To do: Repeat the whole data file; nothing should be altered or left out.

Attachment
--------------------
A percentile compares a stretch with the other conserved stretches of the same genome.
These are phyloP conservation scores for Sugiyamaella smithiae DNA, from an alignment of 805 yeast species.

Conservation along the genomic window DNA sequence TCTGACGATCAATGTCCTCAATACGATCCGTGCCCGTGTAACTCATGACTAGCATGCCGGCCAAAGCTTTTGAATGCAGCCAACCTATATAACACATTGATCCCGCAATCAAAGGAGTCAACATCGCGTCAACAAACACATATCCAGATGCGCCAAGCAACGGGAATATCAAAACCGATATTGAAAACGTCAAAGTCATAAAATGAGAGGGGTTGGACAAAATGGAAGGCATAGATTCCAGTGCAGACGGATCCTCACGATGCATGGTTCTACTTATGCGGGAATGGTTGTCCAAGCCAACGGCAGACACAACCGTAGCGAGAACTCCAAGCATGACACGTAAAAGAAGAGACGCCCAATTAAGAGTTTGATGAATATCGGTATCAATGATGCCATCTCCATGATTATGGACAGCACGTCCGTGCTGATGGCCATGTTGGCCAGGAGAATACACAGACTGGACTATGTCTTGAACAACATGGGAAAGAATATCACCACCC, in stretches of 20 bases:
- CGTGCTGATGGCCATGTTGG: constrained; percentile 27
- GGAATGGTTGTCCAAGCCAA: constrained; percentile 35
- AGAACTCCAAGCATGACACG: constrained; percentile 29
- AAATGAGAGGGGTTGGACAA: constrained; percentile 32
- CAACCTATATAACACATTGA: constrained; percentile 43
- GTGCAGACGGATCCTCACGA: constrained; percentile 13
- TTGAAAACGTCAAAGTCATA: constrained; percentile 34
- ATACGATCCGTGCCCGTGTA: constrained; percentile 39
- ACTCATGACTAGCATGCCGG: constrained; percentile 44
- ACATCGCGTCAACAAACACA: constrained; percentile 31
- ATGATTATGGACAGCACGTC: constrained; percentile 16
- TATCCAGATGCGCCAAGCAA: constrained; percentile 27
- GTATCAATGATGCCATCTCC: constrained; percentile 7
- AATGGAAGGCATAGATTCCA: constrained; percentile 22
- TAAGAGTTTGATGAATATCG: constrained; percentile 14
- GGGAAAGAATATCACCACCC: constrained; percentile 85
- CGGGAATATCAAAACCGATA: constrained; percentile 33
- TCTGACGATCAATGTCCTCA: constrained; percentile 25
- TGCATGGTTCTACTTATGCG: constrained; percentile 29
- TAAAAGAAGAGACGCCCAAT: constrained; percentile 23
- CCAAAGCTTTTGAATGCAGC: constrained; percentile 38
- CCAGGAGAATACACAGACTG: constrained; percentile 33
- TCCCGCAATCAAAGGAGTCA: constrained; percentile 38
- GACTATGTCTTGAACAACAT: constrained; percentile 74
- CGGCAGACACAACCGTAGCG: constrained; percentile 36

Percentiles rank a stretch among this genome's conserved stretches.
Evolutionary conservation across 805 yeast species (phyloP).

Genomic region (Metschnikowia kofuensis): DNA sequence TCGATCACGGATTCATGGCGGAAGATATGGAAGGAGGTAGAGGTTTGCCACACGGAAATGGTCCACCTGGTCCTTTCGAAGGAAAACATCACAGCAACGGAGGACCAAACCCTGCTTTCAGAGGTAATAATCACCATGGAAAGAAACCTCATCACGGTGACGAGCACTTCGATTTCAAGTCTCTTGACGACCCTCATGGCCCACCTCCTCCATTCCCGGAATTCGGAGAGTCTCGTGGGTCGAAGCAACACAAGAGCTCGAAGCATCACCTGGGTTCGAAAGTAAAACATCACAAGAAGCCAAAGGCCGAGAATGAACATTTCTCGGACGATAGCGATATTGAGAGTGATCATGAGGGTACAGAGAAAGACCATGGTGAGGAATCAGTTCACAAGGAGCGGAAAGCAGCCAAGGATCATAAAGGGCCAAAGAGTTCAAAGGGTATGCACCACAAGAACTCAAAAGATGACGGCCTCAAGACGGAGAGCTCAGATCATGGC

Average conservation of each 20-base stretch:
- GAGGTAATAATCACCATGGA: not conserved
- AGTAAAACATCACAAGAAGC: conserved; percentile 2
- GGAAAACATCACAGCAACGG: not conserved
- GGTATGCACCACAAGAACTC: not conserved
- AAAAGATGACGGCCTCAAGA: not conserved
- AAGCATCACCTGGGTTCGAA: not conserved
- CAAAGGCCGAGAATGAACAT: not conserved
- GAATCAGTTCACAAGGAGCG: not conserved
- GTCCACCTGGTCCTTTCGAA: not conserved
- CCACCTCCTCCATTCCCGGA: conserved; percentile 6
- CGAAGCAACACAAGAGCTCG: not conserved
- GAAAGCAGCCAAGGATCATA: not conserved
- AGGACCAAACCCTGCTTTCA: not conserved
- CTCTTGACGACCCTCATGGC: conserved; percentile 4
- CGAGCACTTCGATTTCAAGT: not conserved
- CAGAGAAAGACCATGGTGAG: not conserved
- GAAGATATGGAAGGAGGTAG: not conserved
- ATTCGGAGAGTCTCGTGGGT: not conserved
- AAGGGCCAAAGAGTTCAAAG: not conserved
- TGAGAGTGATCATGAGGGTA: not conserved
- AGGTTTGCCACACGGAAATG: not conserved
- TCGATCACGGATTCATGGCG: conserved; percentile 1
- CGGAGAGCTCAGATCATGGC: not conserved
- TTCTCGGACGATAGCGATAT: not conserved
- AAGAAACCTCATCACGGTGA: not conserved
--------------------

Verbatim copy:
A percentile compares a stretch with the other conserved stretches of the same genome.
These are phyloP conservation scores for Sugiyamaella smithiae DNA, from an alignment of 805 yeast species.

Conservation along the genomic window DNA sequence TCTGACGATCAATGTCCTCAATACGATCCGTGCCCGTGTAACTCATGACTAGCATGCCGGCCAAAGCTTTTGAATGCAGCCAACCTATATAACACATTGATCCCGCAATCAAAGGAGTCAACATCGCGTCAACAAACACATATCCAGATGCGCCAAGCAACGGGAATATCAAAACCGATATTGAAAACGTCAAAGTCATAAAATGAGAGGGGTTGGACAAAATGGAAGGCATAGATTCCAGTGCAGACGGATCCTCACGATGCATGGTTCTACTTATGCGGGAATGGTTGTCCAAGCCAACGGCAGACACAACCGTAGCGAGAACTCCAAGCATGACACGTAAAAGAAGAGACGCCCAATTAAGAGTTTGATGAATATCGGTATCAATGATGCCATCTCCATGATTATGGACAGCACGTCCGTGCTGATGGCCATGTTGGCCAGGAGAATACACAGACTGGACTATGTCTTGAACAACATGGGAAAGAATATCACCACCC, in stretches of 20 bases:
- CGTGCTGATGGCCATGTTGG: constrained; percentile 27
- GGAATGGTTGTCCAAGCCAA: constrained; percentile 35
- AGAACTCCAAGCATGACACG: constrained; percentile 29
- AAATGAGAGGGGTTGGACAA: constrained; percentile 32
- CAACCTATATAACACATTGA: constrained; percentile 43
- GTGCAGACGGATCCTCACGA: constrained; percentile 13
- TTGAAAACGTCAAAGTCATA: constrained; percentile 34
- ATACGATCCGTGCCCGTGTA: constrained; percentile 39
- ACTCATGACTAGCATGCCGG: constrained; percentile 44
- ACATCGCGTCAACAAACACA: constrained; percentile 31
- ATGATTATGGACAGCACGTC: constrained; percentile 16
- TATCCAGATGCGCCAAGCAA: constrained; percentile 27
- GTATCAATGATGCCATCTCC: constrained; percentile 7
- AATGGAAGGCATAGATTCCA: constrained; percentile 22
- TAAGAGTTTGATGAATATCG: constrained; percentile 14
- GGGAAAGAATATCACCACCC: constrained; percentile 85
- CGGGAATATCAAAACCGATA: constrained; percentile 33
- TCTGACGATCAATGTCCTCA: constrained; percentile 25
- TGCATGGTTCTACTTATGCG: constrained; percentile 29
- TAAAAGAAGAGACGCCCAAT: constrained; percentile 23
- CCAAAGCTTTTGAATGCAGC: constrained; percentile 38
- CCAGGAGAATACACAGACTG: constrained; percentile 33
- TCCCGCAATCAAAGGAGTCA: constrained; percentile 38
- GACTATGTCTTGAACAACAT: constrained; percentile 74
- CGGCAGACACAACCGTAGCG: constrained; percentile 36

Percentiles rank a stretch among this genome's conserved stretches.
Evolutionary conservation across 805 yeast species (phyloP).

Genomic region (Metschnikowia kofuensis): DNA sequence TCGATCACGGATTCATGGCGGAAGATATGGAAGGAGGTAGAGGTTTGCCACACGGAAATGGTCCACCTGGTCCTTTCGAAGGAAAACATCACAGCAACGGAGGACCAAACCCTGCTTTCAGAGGTAATAATCACCATGGAAAGAAACCTCATCACGGTGACGAGCACTTCGATTTCAAGTCTCTTGACGACCCTCATGGCCCACCTCCTCCATTCCCGGAATTCGGAGAGTCTCGTGGGTCGAAGCAACACAAGAGCTCGAAGCATCACCTGGGTTCGAAAGTAAAACATCACAAGAAGCCAAAGGCCGAGAATGAACATTTCTCGGACGATAGCGATATTGAGAGTGATCATGAGGGTACAGAGAAAGACCATGGTGAGGAATCAGTTCACAAGGAGCGGAAAGCAGCCAAGGATCATAAAGGGCCAAAGAGTTCAAAGGGTATGCACCACAAGAACTCAAAAGATGACGGCCTCAAGACGGAGAGCTCAGATCATGGC

Average conservation of each 20-base stretch:
- GAGGTAATAATCACCATGGA: not conserved
- AGTAAAACATCACAAGAAGC: conserved; percentile 2
- GGAAAACATCACAGCAACGG: not conserved
- GGTATGCACCACAAGAACTC: not conserved
- AAAAGATGACGGCCTCAAGA: not conserved
- AAGCATCACCTGGGTTCGAA: not conserved
- CAAAGGCCGAGAATGAACAT: not conserved
- GAATCAGTTCACAAGGAGCG: not conserved
- GTCCACCTGGTCCTTTCGAA: not conserved
- CCACCTCCTCCATTCCCGGA: conserved; percentile 6
- CGAAGCAACACAAGAGCTCG: not conserved
- GAAAGCAGCCAAGGATCATA: not conserved
- AGGACCAAACCCTGCTTTCA: not conserved
- CTCTTGACGACCCTCATGGC: conserved; percentile 4
- CGAGCACTTCGATTTCAAGT: not conserved
- CAGAGAAAGACCATGGTGAG: not conserved
- GAAGATATGGAAGGAGGTAG: not conserved
- ATTCGGAGAGTCTCGTGGGT: not conserved
- AAGGGCCAAAGAGTTCAAAG: not conserved
- TGAGAGTGATCATGAGGGTA: not conserved
- AGGTTTGCCACACGGAAATG: not conserved
- TCGATCACGGATTCATGGCG: conserved; percentile 1
- CGGAGAGCTCAGATCATGGC: not conserved
- TTCTCGGACGATAGCGATAT: not conserved
- AAGAAACCTCATCACGGTGA: not conserved